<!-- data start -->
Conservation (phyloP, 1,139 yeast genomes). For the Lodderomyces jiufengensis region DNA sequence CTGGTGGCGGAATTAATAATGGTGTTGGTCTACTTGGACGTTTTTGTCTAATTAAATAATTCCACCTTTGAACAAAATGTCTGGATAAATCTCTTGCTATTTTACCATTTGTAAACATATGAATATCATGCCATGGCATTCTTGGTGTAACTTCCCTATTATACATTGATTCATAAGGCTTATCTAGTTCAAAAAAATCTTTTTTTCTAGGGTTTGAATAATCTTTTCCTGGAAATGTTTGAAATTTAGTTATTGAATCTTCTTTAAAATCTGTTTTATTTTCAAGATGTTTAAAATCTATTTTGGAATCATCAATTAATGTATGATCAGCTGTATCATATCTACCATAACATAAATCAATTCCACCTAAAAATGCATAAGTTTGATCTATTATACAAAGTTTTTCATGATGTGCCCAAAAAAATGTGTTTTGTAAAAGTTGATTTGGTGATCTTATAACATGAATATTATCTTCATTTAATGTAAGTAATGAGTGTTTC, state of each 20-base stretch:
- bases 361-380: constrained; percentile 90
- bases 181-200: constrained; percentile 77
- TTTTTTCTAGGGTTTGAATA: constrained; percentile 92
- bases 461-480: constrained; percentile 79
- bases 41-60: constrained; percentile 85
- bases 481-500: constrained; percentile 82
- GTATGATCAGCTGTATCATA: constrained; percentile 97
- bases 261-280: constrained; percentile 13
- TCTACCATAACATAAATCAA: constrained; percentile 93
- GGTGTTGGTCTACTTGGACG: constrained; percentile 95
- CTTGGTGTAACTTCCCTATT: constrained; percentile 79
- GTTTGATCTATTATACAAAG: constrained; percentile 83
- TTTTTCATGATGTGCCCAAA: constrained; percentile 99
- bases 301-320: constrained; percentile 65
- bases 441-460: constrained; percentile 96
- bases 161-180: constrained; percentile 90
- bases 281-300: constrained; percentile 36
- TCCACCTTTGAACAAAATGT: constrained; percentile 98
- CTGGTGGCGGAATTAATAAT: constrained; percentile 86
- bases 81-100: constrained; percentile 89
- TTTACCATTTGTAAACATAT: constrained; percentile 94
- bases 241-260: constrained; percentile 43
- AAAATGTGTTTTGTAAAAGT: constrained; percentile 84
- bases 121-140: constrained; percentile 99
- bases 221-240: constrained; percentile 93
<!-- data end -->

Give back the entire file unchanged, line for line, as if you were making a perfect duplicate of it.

Conservation (phyloP, 1,139 yeast genomes). For the Lodderomyces jiufengensis region DNA sequence CTGGTGGCGGAATTAATAATGGTGTTGGTCTACTTGGACGTTTTTGTCTAATTAAATAATTCCACCTTTGAACAAAATGTCTGGATAAATCTCTTGCTATTTTACCATTTGTAAACATATGAATATCATGCCATGGCATTCTTGGTGTAACTTCCCTATTATACATTGATTCATAAGGCTTATCTAGTTCAAAAAAATCTTTTTTTCTAGGGTTTGAATAATCTTTTCCTGGAAATGTTTGAAATTTAGTTATTGAATCTTCTTTAAAATCTGTTTTATTTTCAAGATGTTTAAAATCTATTTTGGAATCATCAATTAATGTATGATCAGCTGTATCATATCTACCATAACATAAATCAATTCCACCTAAAAATGCATAAGTTTGATCTATTATACAAAGTTTTTCATGATGTGCCCAAAAAAATGTGTTTTGTAAAAGTTGATTTGGTGATCTTATAACATGAATATTATCTTCATTTAATGTAAGTAATGAGTGTTTC, state of each 20-base stretch:
- bases 361-380: constrained; percentile 90
- bases 181-200: constrained; percentile 77
- TTTTTTCTAGGGTTTGAATA: constrained; percentile 92
- bases 461-480: constrained; percentile 79
- bases 41-60: constrained; percentile 85
- bases 481-500: constrained; percentile 82
- GTATGATCAGCTGTATCATA: constrained; percentile 97
- bases 261-280: constrained; percentile 13
- TCTACCATAACATAAATCAA: constrained; percentile 93
- GGTGTTGGTCTACTTGGACG: constrained; percentile 95
- CTTGGTGTAACTTCCCTATT: constrained; percentile 79
- GTTTGATCTATTATACAAAG: constrained; percentile 83
- TTTTTCATGATGTGCCCAAA: constrained; percentile 99
- bases 301-320: constrained; percentile 65
- bases 441-460: constrained; percentile 96
- bases 161-180: constrained; percentile 90
- bases 281-300: constrained; percentile 36
- TCCACCTTTGAACAAAATGT: constrained; percentile 98
- CTGGTGGCGGAATTAATAAT: constrained; percentile 86
- bases 81-100: constrained; percentile 89
- TTTACCATTTGTAAACATAT: constrained; percentile 94
- bases 241-260: constrained; percentile 43
- AAAATGTGTTTTGTAAAAGT: constrained; percentile 84
- bases 121-140: constrained; percentile 99
- bases 221-240: constrained; percentile 93